OK, I've picked the 350-pound unit up in NJ and brought it home to MA and I'm currently constructing a rolling stand out of aluminum extrusions that I'm reusing from another lot of surplus laboratory items. Once I get the machine on wheels, I'll park it in my 1 BR apartment for a detailed assessment of how it is constructed and its capabilities, then determine how I will get from the factory configuration to the optimal design to accommodate FDM and SLA, as well as laser scanning and engraving, as well as CNC routing/shaping. I need to locate the components for manipulating a moving mirror to control the laser for the SLA and scanning, along with a software solution to drive them; this may include a "moving projection" to allow printing & scanning across the entire print area because a simple "slide show" snapshot design for SLA printing/scanning using a DLP projector won't be able to utilize the entire usable surface area unless I hang the projector 12' from the surface.

If anyone has the knowledge & experience with piezo or salvo/servo rotating mirror components & how to control them, please offer me some potential sources, sample project links and advice!

Also, a multifunctional tool switching scheme will be very helpful to accommodate different functional heads for FDM, SLA, laser scanning, laser engraving and CNC routing. If I could afford the components, I'd imagine this could even perform laser sintering - just think, switching from SLA to metallic sinter-welding in mere minutes (or so I hope).

Seen in the pictures, the moving assembly/business end is a fairly large, long cube hanging from the X & Y rails mounted in the top of the frame; this contains the Z axis mechanisms, as well as the 8-channel fluid injection lines formerly used for moving various liquid samples around on the work surface to perform mixing & moving samples. This capability alone could be repurposed to use multiple color resins, powders, adhesives/binders, inks/dyes and plastic/metal/carbon fiber printing media.

It has built-in pneumatic and electrical controls that will allow for lots of bells & whistles, and that's where my idea of a "jack of all 3D trades" system came from that will accommodate multiple 3D printing methods, laser scanning/engraving & CNC routing/shaping using a rotary tool. I may even have enough control circuits available to include automated tool switching.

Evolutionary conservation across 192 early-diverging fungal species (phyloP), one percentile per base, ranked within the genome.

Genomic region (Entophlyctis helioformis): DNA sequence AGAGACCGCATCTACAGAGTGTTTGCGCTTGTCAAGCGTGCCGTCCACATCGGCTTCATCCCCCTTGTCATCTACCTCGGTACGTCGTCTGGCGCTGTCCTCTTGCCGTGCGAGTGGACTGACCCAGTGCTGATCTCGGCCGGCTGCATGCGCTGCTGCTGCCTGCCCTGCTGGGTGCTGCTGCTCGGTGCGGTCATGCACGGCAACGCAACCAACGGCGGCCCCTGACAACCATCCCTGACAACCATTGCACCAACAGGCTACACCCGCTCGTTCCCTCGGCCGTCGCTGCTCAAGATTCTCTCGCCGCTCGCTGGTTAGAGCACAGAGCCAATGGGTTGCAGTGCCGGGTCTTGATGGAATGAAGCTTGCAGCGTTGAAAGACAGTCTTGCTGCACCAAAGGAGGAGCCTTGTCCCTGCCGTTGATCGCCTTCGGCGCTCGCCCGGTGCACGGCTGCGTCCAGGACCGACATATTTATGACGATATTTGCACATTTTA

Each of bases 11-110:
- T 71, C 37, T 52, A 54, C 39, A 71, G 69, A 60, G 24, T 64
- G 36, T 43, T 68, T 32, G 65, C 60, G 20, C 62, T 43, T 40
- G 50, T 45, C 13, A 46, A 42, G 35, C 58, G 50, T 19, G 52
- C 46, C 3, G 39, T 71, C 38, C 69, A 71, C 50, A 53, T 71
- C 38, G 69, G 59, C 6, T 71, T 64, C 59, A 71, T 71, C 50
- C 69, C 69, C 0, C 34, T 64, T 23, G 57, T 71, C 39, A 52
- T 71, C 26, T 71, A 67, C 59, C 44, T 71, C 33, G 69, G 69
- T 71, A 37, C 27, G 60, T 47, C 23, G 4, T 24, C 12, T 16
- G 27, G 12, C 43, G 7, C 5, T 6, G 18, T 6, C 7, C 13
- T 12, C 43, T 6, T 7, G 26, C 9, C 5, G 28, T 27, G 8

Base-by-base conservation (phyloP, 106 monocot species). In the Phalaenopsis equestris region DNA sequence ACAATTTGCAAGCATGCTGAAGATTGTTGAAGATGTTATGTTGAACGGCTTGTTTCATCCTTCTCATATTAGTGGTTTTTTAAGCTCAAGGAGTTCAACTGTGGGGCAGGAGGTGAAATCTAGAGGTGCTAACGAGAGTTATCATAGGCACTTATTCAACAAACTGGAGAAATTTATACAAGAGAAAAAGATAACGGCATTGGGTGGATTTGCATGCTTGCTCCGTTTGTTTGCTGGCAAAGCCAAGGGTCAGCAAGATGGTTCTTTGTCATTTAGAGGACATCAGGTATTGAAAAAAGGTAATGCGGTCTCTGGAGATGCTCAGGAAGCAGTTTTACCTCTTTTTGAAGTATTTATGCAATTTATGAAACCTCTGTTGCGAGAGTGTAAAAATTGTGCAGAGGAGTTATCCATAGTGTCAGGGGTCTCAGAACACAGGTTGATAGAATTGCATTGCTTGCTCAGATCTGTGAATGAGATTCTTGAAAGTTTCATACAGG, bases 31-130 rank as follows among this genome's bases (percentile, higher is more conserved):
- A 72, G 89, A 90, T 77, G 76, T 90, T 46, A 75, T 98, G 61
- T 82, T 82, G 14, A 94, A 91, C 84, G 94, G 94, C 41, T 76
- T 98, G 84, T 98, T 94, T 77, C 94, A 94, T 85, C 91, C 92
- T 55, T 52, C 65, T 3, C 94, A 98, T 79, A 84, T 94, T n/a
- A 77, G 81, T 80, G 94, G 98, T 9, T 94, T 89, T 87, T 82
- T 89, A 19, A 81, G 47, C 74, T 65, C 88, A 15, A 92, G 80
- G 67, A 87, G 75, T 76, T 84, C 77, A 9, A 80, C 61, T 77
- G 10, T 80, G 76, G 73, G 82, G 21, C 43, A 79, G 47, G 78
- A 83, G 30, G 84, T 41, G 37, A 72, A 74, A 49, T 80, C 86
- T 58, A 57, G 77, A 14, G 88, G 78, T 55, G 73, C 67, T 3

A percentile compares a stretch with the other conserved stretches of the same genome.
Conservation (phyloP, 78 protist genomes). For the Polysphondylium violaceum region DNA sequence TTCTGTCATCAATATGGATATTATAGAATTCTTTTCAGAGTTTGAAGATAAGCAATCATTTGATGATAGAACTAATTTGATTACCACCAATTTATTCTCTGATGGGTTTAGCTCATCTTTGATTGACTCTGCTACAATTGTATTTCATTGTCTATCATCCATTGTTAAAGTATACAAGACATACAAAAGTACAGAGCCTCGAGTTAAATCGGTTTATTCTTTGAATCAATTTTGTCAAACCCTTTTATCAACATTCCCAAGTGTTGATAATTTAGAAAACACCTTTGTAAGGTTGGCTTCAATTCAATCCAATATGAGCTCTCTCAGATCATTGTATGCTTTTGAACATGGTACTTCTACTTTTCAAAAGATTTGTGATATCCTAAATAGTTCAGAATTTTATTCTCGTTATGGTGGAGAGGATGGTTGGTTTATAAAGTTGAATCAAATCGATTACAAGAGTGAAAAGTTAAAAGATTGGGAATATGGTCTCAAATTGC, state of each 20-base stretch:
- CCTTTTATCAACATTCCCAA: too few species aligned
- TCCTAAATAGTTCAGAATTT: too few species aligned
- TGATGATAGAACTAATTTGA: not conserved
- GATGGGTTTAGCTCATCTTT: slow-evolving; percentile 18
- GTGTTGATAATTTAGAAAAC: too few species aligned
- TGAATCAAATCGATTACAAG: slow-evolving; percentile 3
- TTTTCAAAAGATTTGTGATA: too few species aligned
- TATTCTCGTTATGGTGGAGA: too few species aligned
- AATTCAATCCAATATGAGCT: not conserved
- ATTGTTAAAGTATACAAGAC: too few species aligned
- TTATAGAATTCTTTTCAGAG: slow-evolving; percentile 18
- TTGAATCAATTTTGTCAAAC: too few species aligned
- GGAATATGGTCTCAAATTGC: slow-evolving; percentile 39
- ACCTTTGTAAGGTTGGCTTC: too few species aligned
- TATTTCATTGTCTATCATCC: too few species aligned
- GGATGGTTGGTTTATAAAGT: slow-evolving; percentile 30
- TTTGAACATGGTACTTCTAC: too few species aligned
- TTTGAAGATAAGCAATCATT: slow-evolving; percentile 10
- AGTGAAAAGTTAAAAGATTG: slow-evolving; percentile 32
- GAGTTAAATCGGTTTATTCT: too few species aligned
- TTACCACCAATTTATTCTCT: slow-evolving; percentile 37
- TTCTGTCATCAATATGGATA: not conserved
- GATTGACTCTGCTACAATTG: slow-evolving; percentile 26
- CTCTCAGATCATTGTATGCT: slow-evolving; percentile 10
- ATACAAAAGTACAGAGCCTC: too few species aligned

Definitely very ambitious for a first-time project! We'll see how far from reality that is after I assess the machine & break down the core moving assembly. It is equipped with a servo motor control called a "staccato" controller, which I'm guessing means it is wicked fast and accurate to make the optimum use of machine time.

I swear, getting this machine for less than $100, plus the various expenses to go retrieve it and build a professional rolling stand has hardly cost $250 total so far. I'm hoping that I can use open-source software to drive the motor controllers & servo actuators and that the modifications to the core "business end" will be as simple as possible, and with collaborative support from the community here and Instructables, we might yet construct and elegant solution to compliment and do justice to the incredible capabilities and huge original cost of the machine.

My thanks to all who have subscribed and waited patiently since last summer when I got started after winning the surplus auction. Since then, I've seen the same model machine sell for over $5,000 in the same surplus auctions, so I consider myself fortunate to have this opportunity. It will be a realistic example of re-use and value-added engineering when we see the first successful operation come to fruition.

Plus, I always thought it was pretty neat that it was originally called the SciClone because it will have the capability of copying and replicating/cloning just about anything that can fit in the 14 cubic-foot usable area. I wanted to be able torrent entire prosthetic arms & legs, embedding metallic,...

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